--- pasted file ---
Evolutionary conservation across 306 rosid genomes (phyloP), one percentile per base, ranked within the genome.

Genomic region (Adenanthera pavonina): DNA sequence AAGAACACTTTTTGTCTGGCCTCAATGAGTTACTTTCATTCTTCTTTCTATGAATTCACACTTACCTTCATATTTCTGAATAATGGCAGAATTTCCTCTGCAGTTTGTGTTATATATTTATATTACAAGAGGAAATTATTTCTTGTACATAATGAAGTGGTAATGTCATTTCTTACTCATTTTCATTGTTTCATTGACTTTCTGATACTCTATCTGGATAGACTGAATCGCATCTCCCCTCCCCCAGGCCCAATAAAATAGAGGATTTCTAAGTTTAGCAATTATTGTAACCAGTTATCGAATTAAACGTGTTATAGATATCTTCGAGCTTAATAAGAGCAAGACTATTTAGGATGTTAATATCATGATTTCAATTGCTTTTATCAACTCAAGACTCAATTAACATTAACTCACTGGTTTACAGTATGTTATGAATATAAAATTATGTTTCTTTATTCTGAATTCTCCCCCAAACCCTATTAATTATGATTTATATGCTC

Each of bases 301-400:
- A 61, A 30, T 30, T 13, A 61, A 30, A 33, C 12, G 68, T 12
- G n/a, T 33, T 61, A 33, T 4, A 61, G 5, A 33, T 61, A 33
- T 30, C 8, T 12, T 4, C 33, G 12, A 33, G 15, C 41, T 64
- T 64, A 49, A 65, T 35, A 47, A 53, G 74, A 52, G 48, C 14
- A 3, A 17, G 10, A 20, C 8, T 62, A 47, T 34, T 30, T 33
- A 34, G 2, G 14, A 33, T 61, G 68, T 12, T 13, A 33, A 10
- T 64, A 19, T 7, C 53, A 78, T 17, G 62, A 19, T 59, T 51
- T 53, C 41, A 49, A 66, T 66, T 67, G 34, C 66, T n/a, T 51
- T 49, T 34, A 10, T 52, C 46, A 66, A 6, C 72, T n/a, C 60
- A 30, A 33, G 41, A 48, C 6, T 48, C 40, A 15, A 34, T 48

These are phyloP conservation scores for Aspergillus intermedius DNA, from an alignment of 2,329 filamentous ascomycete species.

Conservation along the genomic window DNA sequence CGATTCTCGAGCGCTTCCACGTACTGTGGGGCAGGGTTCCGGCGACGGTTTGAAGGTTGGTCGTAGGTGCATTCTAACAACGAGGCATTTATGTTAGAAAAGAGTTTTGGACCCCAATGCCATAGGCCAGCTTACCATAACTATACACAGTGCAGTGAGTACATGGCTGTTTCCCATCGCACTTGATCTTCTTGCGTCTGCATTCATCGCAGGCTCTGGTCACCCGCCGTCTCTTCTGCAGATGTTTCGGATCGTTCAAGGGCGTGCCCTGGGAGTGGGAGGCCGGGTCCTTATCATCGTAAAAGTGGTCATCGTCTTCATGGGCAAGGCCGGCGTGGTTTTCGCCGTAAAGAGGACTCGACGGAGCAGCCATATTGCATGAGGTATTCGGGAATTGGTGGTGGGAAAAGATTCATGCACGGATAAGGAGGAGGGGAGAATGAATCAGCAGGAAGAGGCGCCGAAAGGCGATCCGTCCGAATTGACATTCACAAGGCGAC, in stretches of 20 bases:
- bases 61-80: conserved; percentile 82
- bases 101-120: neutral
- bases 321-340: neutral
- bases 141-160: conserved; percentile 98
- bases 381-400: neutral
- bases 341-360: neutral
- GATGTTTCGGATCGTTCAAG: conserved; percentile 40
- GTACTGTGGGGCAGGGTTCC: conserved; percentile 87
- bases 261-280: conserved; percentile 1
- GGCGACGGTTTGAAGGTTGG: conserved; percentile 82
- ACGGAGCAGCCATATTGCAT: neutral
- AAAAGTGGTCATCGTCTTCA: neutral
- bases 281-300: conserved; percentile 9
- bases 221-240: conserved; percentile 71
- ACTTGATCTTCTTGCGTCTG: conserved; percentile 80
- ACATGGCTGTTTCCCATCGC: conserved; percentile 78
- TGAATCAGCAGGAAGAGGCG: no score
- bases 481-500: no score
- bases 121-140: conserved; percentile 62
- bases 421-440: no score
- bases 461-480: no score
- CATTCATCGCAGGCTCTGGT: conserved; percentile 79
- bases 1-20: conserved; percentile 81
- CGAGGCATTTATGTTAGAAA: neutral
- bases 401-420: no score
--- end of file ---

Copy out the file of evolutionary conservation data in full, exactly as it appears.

Evolutionary conservation across 306 rosid genomes (phyloP), one percentile per base, ranked within the genome.

Genomic region (Adenanthera pavonina): DNA sequence AAGAACACTTTTTGTCTGGCCTCAATGAGTTACTTTCATTCTTCTTTCTATGAATTCACACTTACCTTCATATTTCTGAATAATGGCAGAATTTCCTCTGCAGTTTGTGTTATATATTTATATTACAAGAGGAAATTATTTCTTGTACATAATGAAGTGGTAATGTCATTTCTTACTCATTTTCATTGTTTCATTGACTTTCTGATACTCTATCTGGATAGACTGAATCGCATCTCCCCTCCCCCAGGCCCAATAAAATAGAGGATTTCTAAGTTTAGCAATTATTGTAACCAGTTATCGAATTAAACGTGTTATAGATATCTTCGAGCTTAATAAGAGCAAGACTATTTAGGATGTTAATATCATGATTTCAATTGCTTTTATCAACTCAAGACTCAATTAACATTAACTCACTGGTTTACAGTATGTTATGAATATAAAATTATGTTTCTTTATTCTGAATTCTCCCCCAAACCCTATTAATTATGATTTATATGCTC

Each of bases 301-400:
- A 61, A 30, T 30, T 13, A 61, A 30, A 33, C 12, G 68, T 12
- G n/a, T 33, T 61, A 33, T 4, A 61, G 5, A 33, T 61, A 33
- T 30, C 8, T 12, T 4, C 33, G 12, A 33, G 15, C 41, T 64
- T 64, A 49, A 65, T 35, A 47, A 53, G 74, A 52, G 48, C 14
- A 3, A 17, G 10, A 20, C 8, T 62, A 47, T 34, T 30, T 33
- A 34, G 2, G 14, A 33, T 61, G 68, T 12, T 13, A 33, A 10
- T 64, A 19, T 7, C 53, A 78, T 17, G 62, A 19, T 59, T 51
- T 53, C 41, A 49, A 66, T 66, T 67, G 34, C 66, T n/a, T 51
- T 49, T 34, A 10, T 52, C 46, A 66, A 6, C 72, T n/a, C 60
- A 30, A 33, G 41, A 48, C 6, T 48, C 40, A 15, A 34, T 48

These are phyloP conservation scores for Aspergillus intermedius DNA, from an alignment of 2,329 filamentous ascomycete species.

Conservation along the genomic window DNA sequence CGATTCTCGAGCGCTTCCACGTACTGTGGGGCAGGGTTCCGGCGACGGTTTGAAGGTTGGTCGTAGGTGCATTCTAACAACGAGGCATTTATGTTAGAAAAGAGTTTTGGACCCCAATGCCATAGGCCAGCTTACCATAACTATACACAGTGCAGTGAGTACATGGCTGTTTCCCATCGCACTTGATCTTCTTGCGTCTGCATTCATCGCAGGCTCTGGTCACCCGCCGTCTCTTCTGCAGATGTTTCGGATCGTTCAAGGGCGTGCCCTGGGAGTGGGAGGCCGGGTCCTTATCATCGTAAAAGTGGTCATCGTCTTCATGGGCAAGGCCGGCGTGGTTTTCGCCGTAAAGAGGACTCGACGGAGCAGCCATATTGCATGAGGTATTCGGGAATTGGTGGTGGGAAAAGATTCATGCACGGATAAGGAGGAGGGGAGAATGAATCAGCAGGAAGAGGCGCCGAAAGGCGATCCGTCCGAATTGACATTCACAAGGCGAC, in stretches of 20 bases:
- bases 61-80: conserved; percentile 82
- bases 101-120: neutral
- bases 321-340: neutral
- bases 141-160: conserved; percentile 98
- bases 381-400: neutral
- bases 341-360: neutral
- GATGTTTCGGATCGTTCAAG: conserved; percentile 40
- GTACTGTGGGGCAGGGTTCC: conserved; percentile 87
- bases 261-280: conserved; percentile 1
- GGCGACGGTTTGAAGGTTGG: conserved; percentile 82
- ACGGAGCAGCCATATTGCAT: neutral
- AAAAGTGGTCATCGTCTTCA: neutral
- bases 281-300: conserved; percentile 9
- bases 221-240: conserved; percentile 71
- ACTTGATCTTCTTGCGTCTG: conserved; percentile 80
- ACATGGCTGTTTCCCATCGC: conserved; percentile 78
- TGAATCAGCAGGAAGAGGCG: no score
- bases 481-500: no score
- bases 121-140: conserved; percentile 62
- bases 421-440: no score
- bases 461-480: no score
- CATTCATCGCAGGCTCTGGT: conserved; percentile 79
- bases 1-20: conserved; percentile 81
- CGAGGCATTTATGTTAGAAA: neutral
- bases 401-420: no score